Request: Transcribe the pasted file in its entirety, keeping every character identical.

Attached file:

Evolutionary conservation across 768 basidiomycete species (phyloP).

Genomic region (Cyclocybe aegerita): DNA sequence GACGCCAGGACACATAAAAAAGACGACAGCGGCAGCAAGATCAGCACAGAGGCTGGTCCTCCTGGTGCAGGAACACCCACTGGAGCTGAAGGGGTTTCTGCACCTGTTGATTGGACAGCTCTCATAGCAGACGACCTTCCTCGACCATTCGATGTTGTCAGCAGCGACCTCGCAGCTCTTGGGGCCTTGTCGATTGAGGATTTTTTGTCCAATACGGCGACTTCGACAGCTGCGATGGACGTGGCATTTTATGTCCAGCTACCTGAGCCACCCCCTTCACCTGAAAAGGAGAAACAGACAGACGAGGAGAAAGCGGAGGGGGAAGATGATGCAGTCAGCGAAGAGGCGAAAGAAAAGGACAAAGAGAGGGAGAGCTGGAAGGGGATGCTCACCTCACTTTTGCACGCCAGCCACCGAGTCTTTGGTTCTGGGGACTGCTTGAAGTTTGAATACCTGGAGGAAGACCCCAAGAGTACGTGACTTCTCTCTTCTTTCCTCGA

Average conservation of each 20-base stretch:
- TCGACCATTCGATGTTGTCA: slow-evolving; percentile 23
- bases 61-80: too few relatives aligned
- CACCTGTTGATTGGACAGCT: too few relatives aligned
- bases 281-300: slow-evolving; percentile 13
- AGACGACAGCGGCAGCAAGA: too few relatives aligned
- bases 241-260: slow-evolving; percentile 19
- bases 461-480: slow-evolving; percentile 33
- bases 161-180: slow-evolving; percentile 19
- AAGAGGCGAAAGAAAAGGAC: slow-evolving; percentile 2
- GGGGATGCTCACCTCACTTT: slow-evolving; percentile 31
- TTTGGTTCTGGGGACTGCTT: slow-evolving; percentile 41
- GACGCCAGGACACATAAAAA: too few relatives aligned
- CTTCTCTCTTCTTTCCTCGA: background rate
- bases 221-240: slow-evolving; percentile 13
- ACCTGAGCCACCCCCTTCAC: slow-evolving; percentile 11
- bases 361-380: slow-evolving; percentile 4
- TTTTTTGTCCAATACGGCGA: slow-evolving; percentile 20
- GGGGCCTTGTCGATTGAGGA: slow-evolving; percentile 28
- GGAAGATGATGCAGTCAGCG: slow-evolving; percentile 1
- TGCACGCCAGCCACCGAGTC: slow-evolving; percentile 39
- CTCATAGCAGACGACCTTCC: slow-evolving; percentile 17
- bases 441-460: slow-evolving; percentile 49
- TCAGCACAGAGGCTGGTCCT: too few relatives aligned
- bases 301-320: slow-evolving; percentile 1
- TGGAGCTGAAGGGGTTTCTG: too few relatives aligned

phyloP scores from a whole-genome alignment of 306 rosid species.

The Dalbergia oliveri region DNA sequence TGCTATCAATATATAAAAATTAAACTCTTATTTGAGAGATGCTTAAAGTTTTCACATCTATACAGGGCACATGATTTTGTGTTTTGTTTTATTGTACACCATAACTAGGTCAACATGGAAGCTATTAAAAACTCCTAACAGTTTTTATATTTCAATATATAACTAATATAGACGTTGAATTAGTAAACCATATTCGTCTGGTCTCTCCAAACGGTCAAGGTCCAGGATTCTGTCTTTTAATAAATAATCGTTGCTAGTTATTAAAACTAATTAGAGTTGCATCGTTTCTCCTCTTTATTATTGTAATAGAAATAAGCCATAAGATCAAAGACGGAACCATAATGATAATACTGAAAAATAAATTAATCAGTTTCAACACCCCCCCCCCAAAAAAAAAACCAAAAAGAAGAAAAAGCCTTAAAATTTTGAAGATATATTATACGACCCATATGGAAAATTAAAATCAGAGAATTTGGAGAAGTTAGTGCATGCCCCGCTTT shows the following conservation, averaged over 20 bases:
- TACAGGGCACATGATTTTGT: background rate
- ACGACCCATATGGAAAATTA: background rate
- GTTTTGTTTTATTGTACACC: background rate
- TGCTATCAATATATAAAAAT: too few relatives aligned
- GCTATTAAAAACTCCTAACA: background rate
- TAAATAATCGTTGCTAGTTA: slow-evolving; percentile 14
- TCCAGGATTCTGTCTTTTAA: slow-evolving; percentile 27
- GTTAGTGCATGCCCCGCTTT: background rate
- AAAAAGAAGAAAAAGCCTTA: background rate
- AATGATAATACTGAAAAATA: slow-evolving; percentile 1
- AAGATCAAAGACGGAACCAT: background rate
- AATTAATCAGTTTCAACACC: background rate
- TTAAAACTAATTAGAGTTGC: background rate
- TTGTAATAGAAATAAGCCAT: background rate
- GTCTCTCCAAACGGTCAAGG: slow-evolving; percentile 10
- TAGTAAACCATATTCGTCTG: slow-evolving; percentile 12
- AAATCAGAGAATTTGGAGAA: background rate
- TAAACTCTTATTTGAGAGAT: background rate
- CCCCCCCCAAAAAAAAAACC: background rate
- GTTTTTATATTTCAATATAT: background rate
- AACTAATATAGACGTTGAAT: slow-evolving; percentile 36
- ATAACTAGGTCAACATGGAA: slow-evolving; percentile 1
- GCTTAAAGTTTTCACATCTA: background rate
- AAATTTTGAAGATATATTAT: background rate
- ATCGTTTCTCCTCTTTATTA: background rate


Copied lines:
Evolutionary conservation across 768 basidiomycete species (phyloP).

Genomic region (Cyclocybe aegerita): DNA sequence GACGCCAGGACACATAAAAAAGACGACAGCGGCAGCAAGATCAGCACAGAGGCTGGTCCTCCTGGTGCAGGAACACCCACTGGAGCTGAAGGGGTTTCTGCACCTGTTGATTGGACAGCTCTCATAGCAGACGACCTTCCTCGACCATTCGATGTTGTCAGCAGCGACCTCGCAGCTCTTGGGGCCTTGTCGATTGAGGATTTTTTGTCCAATACGGCGACTTCGACAGCTGCGATGGACGTGGCATTTTATGTCCAGCTACCTGAGCCACCCCCTTCACCTGAAAAGGAGAAACAGACAGACGAGGAGAAAGCGGAGGGGGAAGATGATGCAGTCAGCGAAGAGGCGAAAGAAAAGGACAAAGAGAGGGAGAGCTGGAAGGGGATGCTCACCTCACTTTTGCACGCCAGCCACCGAGTCTTTGGTTCTGGGGACTGCTTGAAGTTTGAATACCTGGAGGAAGACCCCAAGAGTACGTGACTTCTCTCTTCTTTCCTCGA

Average conservation of each 20-base stretch:
- TCGACCATTCGATGTTGTCA: slow-evolving; percentile 23
- bases 61-80: too few relatives aligned
- CACCTGTTGATTGGACAGCT: too few relatives aligned
- bases 281-300: slow-evolving; percentile 13
- AGACGACAGCGGCAGCAAGA: too few relatives aligned
- bases 241-260: slow-evolving; percentile 19
- bases 461-480: slow-evolving; percentile 33
- bases 161-180: slow-evolving; percentile 19
- AAGAGGCGAAAGAAAAGGAC: slow-evolving; percentile 2
- GGGGATGCTCACCTCACTTT: slow-evolving; percentile 31
- TTTGGTTCTGGGGACTGCTT: slow-evolving; percentile 41
- GACGCCAGGACACATAAAAA: too few relatives aligned
- CTTCTCTCTTCTTTCCTCGA: background rate
- bases 221-240: slow-evolving; percentile 13
- ACCTGAGCCACCCCCTTCAC: slow-evolving; percentile 11
- bases 361-380: slow-evolving; percentile 4
- TTTTTTGTCCAATACGGCGA: slow-evolving; percentile 20
- GGGGCCTTGTCGATTGAGGA: slow-evolving; percentile 28
- GGAAGATGATGCAGTCAGCG: slow-evolving; percentile 1
- TGCACGCCAGCCACCGAGTC: slow-evolving; percentile 39
- CTCATAGCAGACGACCTTCC: slow-evolving; percentile 17
- bases 441-460: slow-evolving; percentile 49
- TCAGCACAGAGGCTGGTCCT: too few relatives aligned
- bases 301-320: slow-evolving; percentile 1
- TGGAGCTGAAGGGGTTTCTG: too few relatives aligned

phyloP scores from a whole-genome alignment of 306 rosid species.

The Dalbergia oliveri region DNA sequence TGCTATCAATATATAAAAATTAAACTCTTATTTGAGAGATGCTTAAAGTTTTCACATCTATACAGGGCACATGATTTTGTGTTTTGTTTTATTGTACACCATAACTAGGTCAACATGGAAGCTATTAAAAACTCCTAACAGTTTTTATATTTCAATATATAACTAATATAGACGTTGAATTAGTAAACCATATTCGTCTGGTCTCTCCAAACGGTCAAGGTCCAGGATTCTGTCTTTTAATAAATAATCGTTGCTAGTTATTAAAACTAATTAGAGTTGCATCGTTTCTCCTCTTTATTATTGTAATAGAAATAAGCCATAAGATCAAAGACGGAACCATAATGATAATACTGAAAAATAAATTAATCAGTTTCAACACCCCCCCCCCAAAAAAAAAACCAAAAAGAAGAAAAAGCCTTAAAATTTTGAAGATATATTATACGACCCATATGGAAAATTAAAATCAGAGAATTTGGAGAAGTTAGTGCATGCCCCGCTTT shows the following conservation, averaged over 20 bases:
- TACAGGGCACATGATTTTGT: background rate
- ACGACCCATATGGAAAATTA: background rate
- GTTTTGTTTTATTGTACACC: background rate
- TGCTATCAATATATAAAAAT: too few relatives aligned
- GCTATTAAAAACTCCTAACA: background rate
- TAAATAATCGTTGCTAGTTA: slow-evolving; percentile 14
- TCCAGGATTCTGTCTTTTAA: slow-evolving; percentile 27
- GTTAGTGCATGCCCCGCTTT: background rate
- AAAAAGAAGAAAAAGCCTTA: background rate
- AATGATAATACTGAAAAATA: slow-evolving; percentile 1
- AAGATCAAAGACGGAACCAT: background rate
- AATTAATCAGTTTCAACACC: background rate
- TTAAAACTAATTAGAGTTGC: background rate
- TTGTAATAGAAATAAGCCAT: background rate
- GTCTCTCCAAACGGTCAAGG: slow-evolving; percentile 10
- TAGTAAACCATATTCGTCTG: slow-evolving; percentile 12
- AAATCAGAGAATTTGGAGAA: background rate
- TAAACTCTTATTTGAGAGAT: background rate
- CCCCCCCCAAAAAAAAAACC: background rate
- GTTTTTATATTTCAATATAT: background rate
- AACTAATATAGACGTTGAAT: slow-evolving; percentile 36
- ATAACTAGGTCAACATGGAA: slow-evolving; percentile 1
- GCTTAAAGTTTTCACATCTA: background rate
- AAATTTTGAAGATATATTAT: background rate
- ATCGTTTCTCCTCTTTATTA: background rate